There is nothing as common or as frustrating when it comes to plumbing as unclogging an overflowing toilet. Using a plunger and a little bit of skill though, learning how to unclog an overflowing toilet can be made simple.
Here is a simple tutorial teaching you how to unclog a toilet when nothing works:
Step 1: Stop the toilet from overflowing
Water rising to the brim of your toilet and slowly pouring over onto your bathroom floor can be overwhelming to watch. The first step towards fixing your toilet is to stop the overflowing. When a toilet’s overflowing, it’s usually because of one of two things – there’s either a blockage or something’s happened to your tank float mechanism which is used to regulate water flow.
Step 2: Turn off the toilet’s water supply
Assuming the mess is from a blockage, you can nip it in the bud right quick by turning off your toilet’s water supply. Most toilets have a supply line near the bottom side of the bowl. Find it and you’ll notice it has a valve. Turn this valve counter-clockwise and your water flow should stop. If this fixes your overflowing, skip the next step and read on.
Step 3: Turn off water to the house
If your toilet is still overflowing, the next thing to check is the tank cover. Lift the float ball high enough so that the water stops running. If that doesn’t work and if the water continues to run after this, you’ll need to shut off the water to the entire house. You’ll typically find the water supply in the basement, near your water heater. Your water supply is controlled by a valve or knob. Turn the valve until your water stops running.
Step 4: Removing excess water from the toilet
Even though you’ve stopped the overflowing toilet, you’re now left with a bowl of water and a dirty floor. If you’ve got rubber or disposable gloves, you’re going to want to put those on. Using a small cup or bucket, begin removing excess water by skimming the brim of the bowl. If the water’s clean, you can pour it in the sink. If it’s dirty, pour it in the tub or in a bucket. Be sure not to empty the whole bowl. Leave roughly half the toilet bowl full. This will assist with the next step in how to unclog an overflowing toilet.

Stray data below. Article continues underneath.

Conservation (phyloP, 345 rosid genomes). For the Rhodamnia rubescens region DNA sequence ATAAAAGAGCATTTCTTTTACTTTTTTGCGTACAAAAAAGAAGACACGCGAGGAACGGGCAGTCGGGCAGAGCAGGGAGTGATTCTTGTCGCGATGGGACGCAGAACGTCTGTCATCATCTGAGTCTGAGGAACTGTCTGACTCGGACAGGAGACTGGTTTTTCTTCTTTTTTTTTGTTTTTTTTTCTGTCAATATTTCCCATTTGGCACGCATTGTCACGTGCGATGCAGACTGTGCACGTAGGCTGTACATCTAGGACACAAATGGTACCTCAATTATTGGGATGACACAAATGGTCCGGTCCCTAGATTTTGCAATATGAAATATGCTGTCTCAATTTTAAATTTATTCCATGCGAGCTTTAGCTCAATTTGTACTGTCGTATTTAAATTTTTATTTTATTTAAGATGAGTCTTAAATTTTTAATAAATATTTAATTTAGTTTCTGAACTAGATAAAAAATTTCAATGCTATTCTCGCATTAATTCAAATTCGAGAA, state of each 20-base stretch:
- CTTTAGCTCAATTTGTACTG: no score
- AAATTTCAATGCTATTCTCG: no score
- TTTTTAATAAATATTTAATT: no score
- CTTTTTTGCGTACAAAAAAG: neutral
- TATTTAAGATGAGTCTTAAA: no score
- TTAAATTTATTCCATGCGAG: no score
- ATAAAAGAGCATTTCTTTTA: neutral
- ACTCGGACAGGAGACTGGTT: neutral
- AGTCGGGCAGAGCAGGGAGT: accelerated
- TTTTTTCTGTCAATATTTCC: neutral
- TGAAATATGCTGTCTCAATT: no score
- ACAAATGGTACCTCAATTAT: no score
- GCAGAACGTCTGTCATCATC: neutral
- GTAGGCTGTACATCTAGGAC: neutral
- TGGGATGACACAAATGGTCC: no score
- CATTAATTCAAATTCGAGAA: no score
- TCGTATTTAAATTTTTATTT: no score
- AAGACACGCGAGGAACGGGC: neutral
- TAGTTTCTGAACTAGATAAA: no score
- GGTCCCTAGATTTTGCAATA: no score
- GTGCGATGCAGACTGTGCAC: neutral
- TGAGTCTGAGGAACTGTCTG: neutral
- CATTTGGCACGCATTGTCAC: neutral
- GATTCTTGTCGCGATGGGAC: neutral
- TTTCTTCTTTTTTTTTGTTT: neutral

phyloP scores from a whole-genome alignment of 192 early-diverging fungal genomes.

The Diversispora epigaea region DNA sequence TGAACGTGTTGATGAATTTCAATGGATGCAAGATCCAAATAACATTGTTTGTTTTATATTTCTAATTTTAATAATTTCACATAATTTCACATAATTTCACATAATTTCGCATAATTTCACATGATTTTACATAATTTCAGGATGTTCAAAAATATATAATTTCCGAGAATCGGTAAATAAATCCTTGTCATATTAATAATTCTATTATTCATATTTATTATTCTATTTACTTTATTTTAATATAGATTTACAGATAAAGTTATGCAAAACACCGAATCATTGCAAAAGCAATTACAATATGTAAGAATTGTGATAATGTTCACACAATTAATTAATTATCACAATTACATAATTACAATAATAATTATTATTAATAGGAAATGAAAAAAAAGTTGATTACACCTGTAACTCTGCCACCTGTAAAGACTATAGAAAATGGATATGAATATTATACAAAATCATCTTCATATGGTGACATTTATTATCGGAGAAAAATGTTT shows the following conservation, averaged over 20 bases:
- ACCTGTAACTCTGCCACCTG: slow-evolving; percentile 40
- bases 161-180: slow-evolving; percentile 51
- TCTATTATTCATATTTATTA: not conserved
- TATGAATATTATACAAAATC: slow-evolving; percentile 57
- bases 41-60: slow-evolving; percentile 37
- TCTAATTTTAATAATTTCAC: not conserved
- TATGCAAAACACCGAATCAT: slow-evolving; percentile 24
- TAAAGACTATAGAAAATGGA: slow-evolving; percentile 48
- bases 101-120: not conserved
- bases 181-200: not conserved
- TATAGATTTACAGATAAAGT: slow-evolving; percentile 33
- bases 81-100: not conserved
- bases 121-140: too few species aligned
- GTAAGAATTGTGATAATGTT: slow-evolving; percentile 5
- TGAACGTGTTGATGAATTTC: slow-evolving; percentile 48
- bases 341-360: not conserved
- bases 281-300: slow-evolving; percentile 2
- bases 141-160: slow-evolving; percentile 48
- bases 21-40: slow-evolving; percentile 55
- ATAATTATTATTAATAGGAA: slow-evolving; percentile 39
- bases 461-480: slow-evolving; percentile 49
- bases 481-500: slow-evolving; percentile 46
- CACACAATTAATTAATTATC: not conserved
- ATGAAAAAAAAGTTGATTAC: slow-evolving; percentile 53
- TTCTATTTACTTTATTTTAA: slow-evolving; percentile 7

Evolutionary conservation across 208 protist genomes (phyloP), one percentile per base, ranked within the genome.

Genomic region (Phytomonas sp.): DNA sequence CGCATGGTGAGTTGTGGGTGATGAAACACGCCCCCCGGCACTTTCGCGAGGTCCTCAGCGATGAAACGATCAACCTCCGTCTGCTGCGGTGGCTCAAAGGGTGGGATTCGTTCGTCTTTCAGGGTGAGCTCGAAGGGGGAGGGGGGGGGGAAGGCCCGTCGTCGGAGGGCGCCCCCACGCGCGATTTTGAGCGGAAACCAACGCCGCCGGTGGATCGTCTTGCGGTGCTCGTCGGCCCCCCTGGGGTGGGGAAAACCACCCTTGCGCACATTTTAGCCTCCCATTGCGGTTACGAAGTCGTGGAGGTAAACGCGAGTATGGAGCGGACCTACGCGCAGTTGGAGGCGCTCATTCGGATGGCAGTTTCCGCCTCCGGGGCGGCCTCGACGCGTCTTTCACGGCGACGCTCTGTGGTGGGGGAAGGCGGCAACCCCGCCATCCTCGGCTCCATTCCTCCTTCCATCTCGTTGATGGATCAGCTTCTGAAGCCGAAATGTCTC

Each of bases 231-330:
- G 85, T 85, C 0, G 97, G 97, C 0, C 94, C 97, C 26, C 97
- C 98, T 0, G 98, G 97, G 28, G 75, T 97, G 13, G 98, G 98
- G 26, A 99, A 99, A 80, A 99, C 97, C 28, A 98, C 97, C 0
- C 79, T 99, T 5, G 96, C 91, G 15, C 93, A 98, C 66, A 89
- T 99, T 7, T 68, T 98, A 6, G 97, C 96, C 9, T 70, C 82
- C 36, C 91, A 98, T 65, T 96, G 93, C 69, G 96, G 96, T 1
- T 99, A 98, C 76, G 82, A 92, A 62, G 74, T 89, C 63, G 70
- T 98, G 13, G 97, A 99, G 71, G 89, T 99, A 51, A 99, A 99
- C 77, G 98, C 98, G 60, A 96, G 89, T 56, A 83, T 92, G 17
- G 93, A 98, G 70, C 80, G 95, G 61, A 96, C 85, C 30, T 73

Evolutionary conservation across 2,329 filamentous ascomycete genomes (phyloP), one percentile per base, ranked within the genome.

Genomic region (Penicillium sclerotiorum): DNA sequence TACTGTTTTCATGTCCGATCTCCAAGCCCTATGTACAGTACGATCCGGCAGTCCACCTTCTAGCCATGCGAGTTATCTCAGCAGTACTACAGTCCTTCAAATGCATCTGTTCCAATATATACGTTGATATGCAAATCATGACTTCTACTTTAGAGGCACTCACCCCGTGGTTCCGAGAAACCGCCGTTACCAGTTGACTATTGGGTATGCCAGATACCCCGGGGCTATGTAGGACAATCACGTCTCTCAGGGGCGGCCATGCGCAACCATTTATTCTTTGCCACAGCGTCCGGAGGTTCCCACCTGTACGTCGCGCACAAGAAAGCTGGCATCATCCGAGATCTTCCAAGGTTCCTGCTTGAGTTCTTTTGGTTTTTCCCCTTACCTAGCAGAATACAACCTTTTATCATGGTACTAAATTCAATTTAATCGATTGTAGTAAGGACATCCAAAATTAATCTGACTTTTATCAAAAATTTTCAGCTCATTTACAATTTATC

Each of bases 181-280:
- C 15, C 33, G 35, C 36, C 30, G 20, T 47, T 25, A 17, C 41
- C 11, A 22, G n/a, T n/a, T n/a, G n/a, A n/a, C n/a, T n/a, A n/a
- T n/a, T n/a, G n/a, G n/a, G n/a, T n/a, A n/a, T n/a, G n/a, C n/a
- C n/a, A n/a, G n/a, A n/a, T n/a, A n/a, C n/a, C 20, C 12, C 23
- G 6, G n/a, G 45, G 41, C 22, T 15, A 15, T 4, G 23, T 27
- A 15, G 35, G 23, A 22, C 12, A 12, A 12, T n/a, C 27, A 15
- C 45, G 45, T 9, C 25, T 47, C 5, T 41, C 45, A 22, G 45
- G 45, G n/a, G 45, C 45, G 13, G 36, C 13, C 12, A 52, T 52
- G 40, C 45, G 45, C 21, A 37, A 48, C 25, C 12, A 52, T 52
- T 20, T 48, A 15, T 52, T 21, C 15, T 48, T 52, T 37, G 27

Step 5: Plunge, plunge, and plunge again!
Align the rubber cup of your toilet plunger over the center of the hole of your toilet bowl. Apply downward pressure gently and slowly at first. Increase the speed and intensity, as you go. Although it might take some time to dislodge, if there’s a clog causing the overflow, correct plunging technique should work at clearing it. How you know it’s worked is simple. As the mass dislodges, this will allow water to escape through the plumbing.
Step 6: Pulling out your toilet blockage
If there’s a foreign object which has caused your clog, you’ll need to pull it out. A toilet auger works, as does a clothes hanger. After you’re done with the plunger, using an auger to ensure everything’s clear is recommended. To use an auger, insert the tube end as deep into the toilet as possible. Apply gentle pressure as you release the snake into the toilet.
As you’re applying pressure to release the snake, turn the auger simultaneously. Now, if you feel any pressure or resistance, pull the auger out of the hole. Doing this a few times, you should know a clog’s been removed.
Step 7: Double-check your float mechanism
After everything’s cleared, turn your water back on. Flush the toilet. Check the float mechanism in the tank to ensure it sits correctly. Ensure the chain is not tangled. At this stage, everything should be in order.
Step 8: What to do if your toilet keeps clogging
If you’re experiencing chronic clogging, you absolutely must contact a plumber to come and inspect. A professional plumber will be able to examine your external plumbing vents to ensure there’s not a blockage happening there. They’ll be able to determine what the cause of your overflowing or blockage is and they can provide information on what the most appropriate solution is.
Step 9: What to do if your toilet’s overflowing soiled water
If you’re experiencing issue after issue or if you’re seeing soiled water overflow from your toilet, sewer backup might be the problem. If your home uses a private septic tank, you will need a plumbing company to come and flush your system. Please note that it’s best not to handle sewage yourself. Contact a professional to come and assist.
It’s normal for toilets to become clogged over time. Low water pressure, attempting to flush too much at once, or something else clogging the pipe is common. If you’re unsure about why your toilet’s clogging and/or overflowing, contact an experienced professional plumbing company. A plumber can assess the situation, determine the issue, and find the most appropriate solution.